We got to see Flogos, a technology I’d read about recently. These are oversized (two foot diameter) structures that float up in the sky like balloons, but are made up of nothing but soap bubbles. We saw them in star shapes, but other shapes are possible. Too bad Disney isn’t jumping on this. I could just imagine Mickey-shaped ones!
Flogos rising out of the box.
I was majorly impressed by the blacklight mini-golf we saw that made use of 3-D paint. I can’t figure out how they did it, but 3-D glasses made the whole thing dimensional. I’m talking about paint here, not a projected image. It was a surreal experience to move my head back and forth watching the painted bricks at my feet “swim” from side to side. You expect 3D movies to work this way, but not objects in actual space (as ironic as that sounds). The trick had to do with two coats of special paint applied in a special way—simply using 3D glasses on a dark ride wouldn’t do the trick.
No photograph is going to capture how weird – but exciting – this technology is.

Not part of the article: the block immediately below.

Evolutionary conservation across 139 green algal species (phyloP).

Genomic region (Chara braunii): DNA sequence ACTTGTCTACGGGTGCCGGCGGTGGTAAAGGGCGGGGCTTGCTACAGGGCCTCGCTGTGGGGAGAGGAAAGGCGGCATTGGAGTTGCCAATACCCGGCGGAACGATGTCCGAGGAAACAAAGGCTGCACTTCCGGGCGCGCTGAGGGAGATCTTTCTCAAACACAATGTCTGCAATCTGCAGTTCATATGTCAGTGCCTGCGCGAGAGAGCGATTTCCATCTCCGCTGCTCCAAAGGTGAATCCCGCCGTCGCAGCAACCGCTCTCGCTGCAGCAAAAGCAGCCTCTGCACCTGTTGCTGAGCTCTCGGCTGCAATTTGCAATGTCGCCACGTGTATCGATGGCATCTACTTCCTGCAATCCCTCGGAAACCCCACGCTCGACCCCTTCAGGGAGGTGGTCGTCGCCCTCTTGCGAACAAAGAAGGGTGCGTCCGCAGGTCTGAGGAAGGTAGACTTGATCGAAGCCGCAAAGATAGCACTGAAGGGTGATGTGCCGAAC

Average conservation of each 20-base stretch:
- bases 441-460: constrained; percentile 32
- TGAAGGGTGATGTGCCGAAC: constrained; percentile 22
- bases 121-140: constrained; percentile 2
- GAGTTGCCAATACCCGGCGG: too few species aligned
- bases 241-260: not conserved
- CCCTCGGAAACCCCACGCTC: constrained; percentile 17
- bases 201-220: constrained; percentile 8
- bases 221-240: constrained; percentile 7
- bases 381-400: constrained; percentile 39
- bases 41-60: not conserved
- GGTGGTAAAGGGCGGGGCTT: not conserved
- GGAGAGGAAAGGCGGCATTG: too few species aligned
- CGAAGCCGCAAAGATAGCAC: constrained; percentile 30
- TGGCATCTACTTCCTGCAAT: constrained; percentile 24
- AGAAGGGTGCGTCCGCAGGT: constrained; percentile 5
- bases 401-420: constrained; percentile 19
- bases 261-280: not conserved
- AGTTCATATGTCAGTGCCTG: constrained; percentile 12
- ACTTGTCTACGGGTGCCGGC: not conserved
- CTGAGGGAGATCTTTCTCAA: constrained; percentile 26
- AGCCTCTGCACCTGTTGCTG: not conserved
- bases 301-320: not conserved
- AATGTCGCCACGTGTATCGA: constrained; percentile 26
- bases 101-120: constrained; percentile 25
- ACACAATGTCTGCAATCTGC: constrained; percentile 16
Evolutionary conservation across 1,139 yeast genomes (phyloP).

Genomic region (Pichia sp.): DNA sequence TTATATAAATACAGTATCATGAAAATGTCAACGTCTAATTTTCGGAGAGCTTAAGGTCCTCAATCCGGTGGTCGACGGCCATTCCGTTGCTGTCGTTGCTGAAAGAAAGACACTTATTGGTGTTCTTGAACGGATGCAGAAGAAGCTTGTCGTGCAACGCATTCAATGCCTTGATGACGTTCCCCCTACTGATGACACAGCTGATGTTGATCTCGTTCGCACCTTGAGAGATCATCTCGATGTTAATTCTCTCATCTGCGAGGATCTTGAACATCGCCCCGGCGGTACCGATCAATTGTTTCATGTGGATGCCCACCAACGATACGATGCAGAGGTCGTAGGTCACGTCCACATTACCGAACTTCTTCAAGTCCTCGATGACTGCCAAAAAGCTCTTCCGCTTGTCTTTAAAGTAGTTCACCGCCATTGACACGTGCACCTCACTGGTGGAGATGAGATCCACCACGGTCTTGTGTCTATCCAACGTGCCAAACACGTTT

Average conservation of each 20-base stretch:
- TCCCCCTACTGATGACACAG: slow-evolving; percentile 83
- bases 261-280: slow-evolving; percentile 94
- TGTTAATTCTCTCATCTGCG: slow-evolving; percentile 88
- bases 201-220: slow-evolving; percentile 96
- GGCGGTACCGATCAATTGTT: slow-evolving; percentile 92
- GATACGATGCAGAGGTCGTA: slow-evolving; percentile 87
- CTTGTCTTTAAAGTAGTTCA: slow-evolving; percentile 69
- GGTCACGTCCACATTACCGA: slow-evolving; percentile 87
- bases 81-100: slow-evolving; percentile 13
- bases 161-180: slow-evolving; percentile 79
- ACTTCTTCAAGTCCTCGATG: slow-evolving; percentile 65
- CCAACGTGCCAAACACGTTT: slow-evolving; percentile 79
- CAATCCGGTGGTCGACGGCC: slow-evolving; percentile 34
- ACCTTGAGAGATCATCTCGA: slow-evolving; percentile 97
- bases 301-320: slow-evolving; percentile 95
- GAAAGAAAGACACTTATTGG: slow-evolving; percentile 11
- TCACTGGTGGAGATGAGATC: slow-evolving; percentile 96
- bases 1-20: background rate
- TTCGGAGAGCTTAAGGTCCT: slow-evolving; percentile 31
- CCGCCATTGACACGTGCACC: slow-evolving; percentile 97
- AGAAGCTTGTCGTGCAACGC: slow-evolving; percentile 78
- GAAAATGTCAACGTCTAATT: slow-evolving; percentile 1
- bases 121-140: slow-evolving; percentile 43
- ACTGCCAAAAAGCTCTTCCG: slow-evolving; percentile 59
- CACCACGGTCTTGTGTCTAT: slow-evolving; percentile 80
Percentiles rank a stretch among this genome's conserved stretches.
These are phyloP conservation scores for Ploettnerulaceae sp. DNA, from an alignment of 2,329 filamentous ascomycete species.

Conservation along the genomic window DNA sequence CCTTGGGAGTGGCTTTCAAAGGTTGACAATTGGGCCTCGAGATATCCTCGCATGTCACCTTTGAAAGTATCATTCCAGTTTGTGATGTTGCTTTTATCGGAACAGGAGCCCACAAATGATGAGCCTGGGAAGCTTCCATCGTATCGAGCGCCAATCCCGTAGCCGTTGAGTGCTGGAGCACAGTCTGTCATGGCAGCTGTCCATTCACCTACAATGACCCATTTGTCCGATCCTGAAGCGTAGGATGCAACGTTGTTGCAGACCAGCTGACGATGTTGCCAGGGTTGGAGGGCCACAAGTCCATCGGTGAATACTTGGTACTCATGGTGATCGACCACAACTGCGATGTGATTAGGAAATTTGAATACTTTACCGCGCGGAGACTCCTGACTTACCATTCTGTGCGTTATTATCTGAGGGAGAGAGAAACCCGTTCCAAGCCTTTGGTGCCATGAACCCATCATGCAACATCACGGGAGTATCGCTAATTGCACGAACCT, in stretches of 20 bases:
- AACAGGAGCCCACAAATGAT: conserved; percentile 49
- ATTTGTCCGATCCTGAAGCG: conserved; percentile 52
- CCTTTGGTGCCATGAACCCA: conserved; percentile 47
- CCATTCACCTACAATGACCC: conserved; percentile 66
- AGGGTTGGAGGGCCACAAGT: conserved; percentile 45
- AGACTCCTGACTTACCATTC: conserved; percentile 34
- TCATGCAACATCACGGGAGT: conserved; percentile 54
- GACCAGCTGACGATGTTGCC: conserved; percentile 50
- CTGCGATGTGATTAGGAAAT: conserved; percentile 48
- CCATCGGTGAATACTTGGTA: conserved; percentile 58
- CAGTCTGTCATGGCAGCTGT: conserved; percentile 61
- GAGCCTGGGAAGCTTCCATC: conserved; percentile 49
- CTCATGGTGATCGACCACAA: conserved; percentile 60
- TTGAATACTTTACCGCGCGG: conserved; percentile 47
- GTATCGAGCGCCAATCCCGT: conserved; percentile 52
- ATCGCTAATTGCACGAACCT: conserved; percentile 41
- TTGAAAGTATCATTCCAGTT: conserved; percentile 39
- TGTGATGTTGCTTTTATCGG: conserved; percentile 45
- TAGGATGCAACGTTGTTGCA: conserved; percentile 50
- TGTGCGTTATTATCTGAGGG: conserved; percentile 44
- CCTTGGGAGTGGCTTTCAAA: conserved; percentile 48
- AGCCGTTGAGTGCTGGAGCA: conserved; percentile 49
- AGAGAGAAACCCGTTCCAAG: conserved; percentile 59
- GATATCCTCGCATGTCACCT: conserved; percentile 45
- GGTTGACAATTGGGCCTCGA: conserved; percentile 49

We saw more than one of those inflatable spheres for running around inside, which propels the ball to move around (such as on water). I think of them as hamster spheres. A similar concept was employed for a virtual reality “holo-sphere”. The player wears a 3D visor and sensors, and as he moves around inside the ball, his avatar moves inside the game. Someday, Star Trek style holodecks might arise from technology like this, but it’s not really ready for prime time yet. In my brief observation, I watched someone fall while walking – apparently the sphere movement may catch people off guard. Perhaps a much larger sphere would be needed to keep any slope so tiny as to be imperceptible.
There’s food at IAAPA. We sampled several uneventful (and essentially uninteresting) pretzels and pizzas, but we did enjoy the Mini-Melts, basically a competitor to Dippin Dots (but with better flavor than Dippin Dots, if you ask me). I was partial to cookie dough and cotton candy, myself. And while the “nitrogen ice cream” came highly recommended, I didn’t get a chance to try it.
Models and mock-ups are common at IAAPA.
A few playgrounds were scattered about, and some buyers brought their kids along to test the products (actually pretty shrewd, now that I think about it). The most unusual playground I saw came from YuKids Earth, by all appearances a Japanese outfit. White vinyl covered all the otherworldly playground pieces, like tiny carousels that encouraged hanging and climbing, or enclosed net rooms with balloons being blown about by fans. It was all bizarre and Japanese… but also really entertaining looking.